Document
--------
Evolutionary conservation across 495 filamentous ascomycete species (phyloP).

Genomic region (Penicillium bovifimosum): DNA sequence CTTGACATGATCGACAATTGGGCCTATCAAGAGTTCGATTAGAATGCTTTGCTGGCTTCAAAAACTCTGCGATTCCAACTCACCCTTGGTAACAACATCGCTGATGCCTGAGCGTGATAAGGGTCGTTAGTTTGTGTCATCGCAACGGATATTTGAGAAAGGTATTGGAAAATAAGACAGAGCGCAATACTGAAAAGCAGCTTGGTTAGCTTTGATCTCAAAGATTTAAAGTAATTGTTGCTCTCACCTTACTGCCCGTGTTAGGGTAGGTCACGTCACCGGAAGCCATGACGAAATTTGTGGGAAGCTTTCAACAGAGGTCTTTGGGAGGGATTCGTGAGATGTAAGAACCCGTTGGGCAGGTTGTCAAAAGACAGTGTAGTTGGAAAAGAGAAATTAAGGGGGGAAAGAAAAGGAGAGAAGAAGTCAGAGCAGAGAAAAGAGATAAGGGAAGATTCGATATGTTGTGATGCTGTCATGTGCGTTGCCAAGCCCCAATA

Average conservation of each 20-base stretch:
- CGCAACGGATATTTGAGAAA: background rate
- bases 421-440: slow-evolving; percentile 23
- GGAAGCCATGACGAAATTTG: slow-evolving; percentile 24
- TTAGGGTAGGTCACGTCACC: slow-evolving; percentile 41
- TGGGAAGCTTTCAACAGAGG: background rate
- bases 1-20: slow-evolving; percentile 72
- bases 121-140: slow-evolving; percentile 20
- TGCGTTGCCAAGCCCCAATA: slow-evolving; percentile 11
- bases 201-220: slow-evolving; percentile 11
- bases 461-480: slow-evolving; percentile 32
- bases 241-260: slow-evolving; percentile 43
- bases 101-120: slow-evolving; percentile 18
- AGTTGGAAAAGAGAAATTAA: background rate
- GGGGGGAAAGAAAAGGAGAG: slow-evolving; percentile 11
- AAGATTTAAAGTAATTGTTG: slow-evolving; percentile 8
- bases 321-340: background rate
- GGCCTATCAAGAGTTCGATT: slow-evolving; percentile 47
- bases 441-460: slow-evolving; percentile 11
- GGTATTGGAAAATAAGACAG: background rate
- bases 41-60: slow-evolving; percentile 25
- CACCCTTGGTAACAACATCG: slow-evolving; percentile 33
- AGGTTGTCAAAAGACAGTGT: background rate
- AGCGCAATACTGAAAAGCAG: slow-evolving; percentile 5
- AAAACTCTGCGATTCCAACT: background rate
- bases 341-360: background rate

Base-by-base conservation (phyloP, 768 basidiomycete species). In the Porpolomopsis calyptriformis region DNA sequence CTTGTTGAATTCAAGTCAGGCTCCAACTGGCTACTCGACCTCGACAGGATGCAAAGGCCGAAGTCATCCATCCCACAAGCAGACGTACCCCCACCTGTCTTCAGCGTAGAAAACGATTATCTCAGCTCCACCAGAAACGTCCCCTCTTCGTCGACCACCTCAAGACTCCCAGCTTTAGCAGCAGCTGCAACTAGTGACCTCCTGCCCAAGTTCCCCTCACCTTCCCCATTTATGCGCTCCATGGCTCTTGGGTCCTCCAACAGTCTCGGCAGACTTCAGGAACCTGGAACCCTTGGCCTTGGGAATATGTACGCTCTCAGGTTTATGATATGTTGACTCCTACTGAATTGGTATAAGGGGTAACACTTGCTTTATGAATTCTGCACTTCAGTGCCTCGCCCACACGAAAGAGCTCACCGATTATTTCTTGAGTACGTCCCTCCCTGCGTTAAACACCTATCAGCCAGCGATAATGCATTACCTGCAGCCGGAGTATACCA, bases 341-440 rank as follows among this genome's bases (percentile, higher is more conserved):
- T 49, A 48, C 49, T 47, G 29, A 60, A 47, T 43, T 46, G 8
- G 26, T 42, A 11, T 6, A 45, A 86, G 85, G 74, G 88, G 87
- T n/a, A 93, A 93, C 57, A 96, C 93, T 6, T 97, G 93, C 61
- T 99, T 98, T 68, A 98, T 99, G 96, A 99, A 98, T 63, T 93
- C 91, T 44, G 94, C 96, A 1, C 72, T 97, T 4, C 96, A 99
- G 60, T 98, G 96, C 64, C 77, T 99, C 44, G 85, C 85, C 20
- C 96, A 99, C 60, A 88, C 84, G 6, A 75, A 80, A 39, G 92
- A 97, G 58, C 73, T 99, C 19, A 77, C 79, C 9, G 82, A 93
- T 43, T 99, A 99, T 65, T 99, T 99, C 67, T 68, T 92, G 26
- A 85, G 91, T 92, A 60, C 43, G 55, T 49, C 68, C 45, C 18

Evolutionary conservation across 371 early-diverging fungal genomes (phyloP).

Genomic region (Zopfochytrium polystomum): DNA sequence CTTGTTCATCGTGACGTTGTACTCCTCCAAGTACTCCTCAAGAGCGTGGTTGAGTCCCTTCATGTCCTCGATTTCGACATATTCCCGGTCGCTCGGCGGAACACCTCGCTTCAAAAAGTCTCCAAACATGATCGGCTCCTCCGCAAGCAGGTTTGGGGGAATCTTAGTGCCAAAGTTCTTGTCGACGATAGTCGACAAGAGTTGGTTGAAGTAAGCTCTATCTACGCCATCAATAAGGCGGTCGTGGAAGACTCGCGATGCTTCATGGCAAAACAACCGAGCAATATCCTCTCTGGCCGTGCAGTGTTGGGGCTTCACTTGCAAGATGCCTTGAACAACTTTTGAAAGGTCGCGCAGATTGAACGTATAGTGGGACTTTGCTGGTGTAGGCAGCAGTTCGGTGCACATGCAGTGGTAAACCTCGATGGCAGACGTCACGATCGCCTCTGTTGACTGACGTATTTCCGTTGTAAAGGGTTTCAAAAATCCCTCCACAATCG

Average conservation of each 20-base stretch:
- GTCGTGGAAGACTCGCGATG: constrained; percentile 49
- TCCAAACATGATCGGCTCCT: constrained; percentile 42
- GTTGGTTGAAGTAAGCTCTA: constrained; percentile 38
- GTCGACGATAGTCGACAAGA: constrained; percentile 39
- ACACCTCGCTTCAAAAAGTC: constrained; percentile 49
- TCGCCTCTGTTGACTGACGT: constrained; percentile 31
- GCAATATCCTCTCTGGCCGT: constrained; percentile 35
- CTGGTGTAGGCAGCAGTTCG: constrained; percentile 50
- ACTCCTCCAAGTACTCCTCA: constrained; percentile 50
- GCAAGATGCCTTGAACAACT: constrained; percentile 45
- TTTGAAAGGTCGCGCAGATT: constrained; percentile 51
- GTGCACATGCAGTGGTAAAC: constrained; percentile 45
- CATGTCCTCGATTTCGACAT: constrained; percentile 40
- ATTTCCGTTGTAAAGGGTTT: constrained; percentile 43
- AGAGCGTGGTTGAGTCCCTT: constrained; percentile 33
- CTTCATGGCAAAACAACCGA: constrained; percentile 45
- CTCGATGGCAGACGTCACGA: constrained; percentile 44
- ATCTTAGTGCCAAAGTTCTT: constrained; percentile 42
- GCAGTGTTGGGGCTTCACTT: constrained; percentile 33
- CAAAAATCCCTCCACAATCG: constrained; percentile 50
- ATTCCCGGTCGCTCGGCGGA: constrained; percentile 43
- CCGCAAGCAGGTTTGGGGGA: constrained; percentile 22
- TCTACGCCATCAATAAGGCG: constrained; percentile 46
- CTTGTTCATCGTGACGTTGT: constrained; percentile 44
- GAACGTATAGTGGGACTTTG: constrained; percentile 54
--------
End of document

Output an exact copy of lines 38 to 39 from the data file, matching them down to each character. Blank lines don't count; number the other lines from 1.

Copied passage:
- T 43, T 99, A 99, T 65, T 99, T 99, C 67, T 68, T 92, G 26
- A 85, G 91, T 92, A 60, C 43, G 55, T 49, C 68, C 45, C 18